Featured Story

Baseball: Tulley opens Southold’s new chapter

You can’t tell who the players are without a scorecard. That’s especially true this year with the Southold High School baseball team and its new coach.

A new chapter in Southold baseball opened Monday with the team’s first official practice under coach Greg Tulley. Change is in the air. Tulley, who had coached the junior varsity team the past two years, takes over the varsity squad from Mike Carver, who stepped down after 17 years in charge. In addition, only three players from last year’s team are back.

“A lot of new faces,” said pitcher Billy Burns, who along with the ace of the pitching staff, Luke Hansen, are the team’s only seniors.

After a run of considerable success in recent years, Southold is essentially starting over. Last year the First Settlers went 23-2, won their third consecutive Suffolk County championship and fell one win shy of reaching the state semifinals for the second time in three years. That’s a tough act to follow, particularly for a team with precious little varsity experience.

Tulley said, “It’s a rebuilding year, but I think I’d like to say that we’re going to exceed whatever expectations people might have of us, but I don’t really know what those expectations are.”

About 20 varsity and JV candidates took part in Monday’s practice, which was held indoors since there was no access to the team’s field because of fencing related to construction work on the school’s new track. Pitchers pitched and batters took cuts in the indoor batting cage, working with Tulley and JV coach Craig Jobes.

“We’re not going to be 20 and 0, but I think we can still compete,” Tulley said. “I think we have a chance for a playoff spot.”

Hansen, who went 7-2 last year, is a big part of Southold’s plans. The 6-3 lefthander, who has signed to play for Sacred Heart University (Conn.), had a 7-2 record last year. His earned run average during the regular season was 0.33.

Hansen, who will play centerfield when he’s not pitching, can hit, too. He had a .315 batting average and 16 RBIs.

“I think it’s fair to say that everyone in the room is expecting big things out of Luke on the mound this year,” Tulley said. “And Luke’s going to be an all-around good guy for us, in the batter’s box, centerfield. He’s going to be the leader of our team.”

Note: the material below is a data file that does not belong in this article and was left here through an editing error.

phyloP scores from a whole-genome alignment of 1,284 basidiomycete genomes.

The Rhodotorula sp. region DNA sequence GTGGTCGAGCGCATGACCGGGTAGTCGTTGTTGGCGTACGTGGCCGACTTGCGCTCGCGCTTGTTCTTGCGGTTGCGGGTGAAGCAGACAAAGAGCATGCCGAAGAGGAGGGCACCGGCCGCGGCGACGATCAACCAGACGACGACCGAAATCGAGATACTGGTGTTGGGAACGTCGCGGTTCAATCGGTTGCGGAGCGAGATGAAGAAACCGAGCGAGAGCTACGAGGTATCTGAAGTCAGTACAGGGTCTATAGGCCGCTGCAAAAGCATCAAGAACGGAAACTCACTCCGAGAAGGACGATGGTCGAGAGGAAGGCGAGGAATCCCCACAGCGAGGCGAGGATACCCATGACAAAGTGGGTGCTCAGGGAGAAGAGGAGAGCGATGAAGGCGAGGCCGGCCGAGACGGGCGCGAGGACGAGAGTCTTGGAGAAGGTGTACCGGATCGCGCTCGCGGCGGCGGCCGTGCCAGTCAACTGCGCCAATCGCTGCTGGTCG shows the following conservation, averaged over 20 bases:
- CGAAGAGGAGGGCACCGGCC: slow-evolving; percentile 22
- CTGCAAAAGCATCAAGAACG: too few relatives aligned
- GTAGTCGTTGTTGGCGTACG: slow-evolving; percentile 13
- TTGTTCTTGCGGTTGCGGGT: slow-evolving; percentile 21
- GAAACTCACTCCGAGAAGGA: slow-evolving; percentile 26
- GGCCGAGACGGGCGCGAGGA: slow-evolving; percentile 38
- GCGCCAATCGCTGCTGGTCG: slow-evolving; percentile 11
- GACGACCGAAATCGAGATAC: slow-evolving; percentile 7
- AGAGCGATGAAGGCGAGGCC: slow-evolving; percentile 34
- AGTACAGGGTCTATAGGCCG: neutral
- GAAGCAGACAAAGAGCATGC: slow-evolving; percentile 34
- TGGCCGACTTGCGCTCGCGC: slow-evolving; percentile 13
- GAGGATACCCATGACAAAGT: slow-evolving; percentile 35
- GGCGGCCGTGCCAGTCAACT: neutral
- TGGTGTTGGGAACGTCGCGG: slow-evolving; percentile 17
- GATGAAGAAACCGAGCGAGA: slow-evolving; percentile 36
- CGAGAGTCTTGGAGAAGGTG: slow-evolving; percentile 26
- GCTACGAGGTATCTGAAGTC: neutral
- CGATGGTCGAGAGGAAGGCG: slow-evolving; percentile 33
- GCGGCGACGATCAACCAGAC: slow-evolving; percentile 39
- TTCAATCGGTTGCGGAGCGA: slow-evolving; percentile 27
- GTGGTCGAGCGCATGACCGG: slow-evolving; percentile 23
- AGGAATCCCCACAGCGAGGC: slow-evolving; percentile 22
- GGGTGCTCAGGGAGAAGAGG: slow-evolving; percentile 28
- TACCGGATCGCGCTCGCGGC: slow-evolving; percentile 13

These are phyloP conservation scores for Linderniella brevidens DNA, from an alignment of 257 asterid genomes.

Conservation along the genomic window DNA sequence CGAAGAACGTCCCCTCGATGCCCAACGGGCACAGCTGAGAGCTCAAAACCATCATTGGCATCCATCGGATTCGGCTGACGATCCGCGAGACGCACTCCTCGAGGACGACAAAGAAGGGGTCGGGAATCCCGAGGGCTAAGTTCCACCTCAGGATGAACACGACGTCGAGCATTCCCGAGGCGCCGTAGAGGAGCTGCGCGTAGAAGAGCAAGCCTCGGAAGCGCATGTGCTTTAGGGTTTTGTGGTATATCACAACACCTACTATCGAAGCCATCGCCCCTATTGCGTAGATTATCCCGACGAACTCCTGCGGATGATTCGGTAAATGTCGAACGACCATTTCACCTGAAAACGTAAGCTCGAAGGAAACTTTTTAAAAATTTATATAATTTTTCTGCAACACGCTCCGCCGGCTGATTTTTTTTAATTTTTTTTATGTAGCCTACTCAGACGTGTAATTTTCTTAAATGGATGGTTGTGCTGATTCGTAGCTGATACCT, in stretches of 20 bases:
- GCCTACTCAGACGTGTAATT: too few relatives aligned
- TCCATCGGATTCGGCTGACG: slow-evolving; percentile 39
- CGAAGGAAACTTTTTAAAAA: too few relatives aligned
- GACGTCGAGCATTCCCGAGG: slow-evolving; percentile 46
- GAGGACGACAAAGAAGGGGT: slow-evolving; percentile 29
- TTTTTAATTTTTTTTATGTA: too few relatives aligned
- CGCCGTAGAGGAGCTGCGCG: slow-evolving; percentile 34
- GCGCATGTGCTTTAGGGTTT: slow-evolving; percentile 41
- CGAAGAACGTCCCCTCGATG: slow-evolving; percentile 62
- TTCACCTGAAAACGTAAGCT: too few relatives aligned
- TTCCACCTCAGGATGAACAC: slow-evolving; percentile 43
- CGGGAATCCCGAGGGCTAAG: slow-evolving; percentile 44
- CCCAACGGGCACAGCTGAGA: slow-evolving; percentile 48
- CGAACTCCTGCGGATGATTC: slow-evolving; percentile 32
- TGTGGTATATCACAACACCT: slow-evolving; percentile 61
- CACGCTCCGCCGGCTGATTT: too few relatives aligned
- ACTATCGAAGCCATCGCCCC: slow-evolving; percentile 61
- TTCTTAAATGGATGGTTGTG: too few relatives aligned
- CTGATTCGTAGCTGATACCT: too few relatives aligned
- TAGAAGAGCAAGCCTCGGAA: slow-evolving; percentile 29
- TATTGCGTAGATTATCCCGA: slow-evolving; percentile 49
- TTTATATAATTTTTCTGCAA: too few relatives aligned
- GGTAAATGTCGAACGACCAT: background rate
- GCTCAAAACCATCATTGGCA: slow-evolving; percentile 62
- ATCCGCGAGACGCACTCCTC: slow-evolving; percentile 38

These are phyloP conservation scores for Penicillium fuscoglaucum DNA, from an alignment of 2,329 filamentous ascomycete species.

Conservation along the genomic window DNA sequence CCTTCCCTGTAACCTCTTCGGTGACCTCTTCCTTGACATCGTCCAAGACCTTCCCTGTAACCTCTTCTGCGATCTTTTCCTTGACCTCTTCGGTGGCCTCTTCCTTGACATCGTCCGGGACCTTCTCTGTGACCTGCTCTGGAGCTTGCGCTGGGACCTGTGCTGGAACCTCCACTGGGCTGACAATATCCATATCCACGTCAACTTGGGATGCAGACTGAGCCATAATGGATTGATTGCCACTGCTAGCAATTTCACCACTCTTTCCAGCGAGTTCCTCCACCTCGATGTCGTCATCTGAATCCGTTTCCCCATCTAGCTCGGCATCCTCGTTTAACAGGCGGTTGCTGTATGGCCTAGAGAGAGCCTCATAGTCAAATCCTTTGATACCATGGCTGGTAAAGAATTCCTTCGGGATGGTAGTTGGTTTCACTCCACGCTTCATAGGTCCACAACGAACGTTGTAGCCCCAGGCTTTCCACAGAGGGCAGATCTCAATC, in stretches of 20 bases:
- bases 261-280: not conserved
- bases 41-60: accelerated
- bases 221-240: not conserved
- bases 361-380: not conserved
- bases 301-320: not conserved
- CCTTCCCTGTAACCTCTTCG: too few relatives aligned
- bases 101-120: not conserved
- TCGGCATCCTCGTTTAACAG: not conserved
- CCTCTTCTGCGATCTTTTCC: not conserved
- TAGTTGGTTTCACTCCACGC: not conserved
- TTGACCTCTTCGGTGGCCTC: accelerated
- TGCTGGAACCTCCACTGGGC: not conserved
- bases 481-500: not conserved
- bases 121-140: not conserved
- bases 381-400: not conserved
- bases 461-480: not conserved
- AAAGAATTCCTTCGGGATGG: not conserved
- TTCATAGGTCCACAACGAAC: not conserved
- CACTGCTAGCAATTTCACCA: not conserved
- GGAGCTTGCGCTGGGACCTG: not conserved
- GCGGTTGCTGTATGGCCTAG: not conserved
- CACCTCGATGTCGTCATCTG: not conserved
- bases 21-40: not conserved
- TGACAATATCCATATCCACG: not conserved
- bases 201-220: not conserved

After popping pitches into a catcher’s glove and then taking swings with a bat, Hansen spoke about the virtually new Southold team. “A whole new team,” he said. “It is very different. I’ve been just trying to work with these guys and try to build a team chemistry, build a bond, really.”

Things will be different for Burns. After pitching only several times for a pitching-rich team last year, he has been thrust into the No. 2 spot in the starting rotation.

Southold has a new catcher-in-training, too. Joe Hayes, the team’s only other returner, had played second base for the Settlers since he was a freshman, but will now be behind the plate.

Although many of the new players may be new to spectators, Tulley said he knows them.

Asked what is important to him, Tulley, a former Smithtown High School and C.W. Post player, answered: “I want kids that want to be here. I want kids to hustle. I’m looking for ability. We have some kids that are raw, so with some good coaching, I think they should be pretty solid players, if not this year then definitely next year.”

Burns said Tulley “knows a lot about the game. He’s very good at [transmitting] that to us, and I think he knows each of us as a person and a personality.”

Hansen said: “He likes to take his time and teach kids. He’ll go step by step with them, show them what they did wrong maybe or how to change this, maybe do this. He lets you make your own decisions, too. He gives you that freedom, which is really cool.”

Day One is in the books, and the Tulley era has begun.

“It’s been an exciting day,” he said. “It’s the first official day.”

[email protected]

Photo caption: Southold’s new coach, Greg Tulley, provides instruction to catcher Joe Hayes during the team’s first official practice Monday. (Credit: Bob Liepa)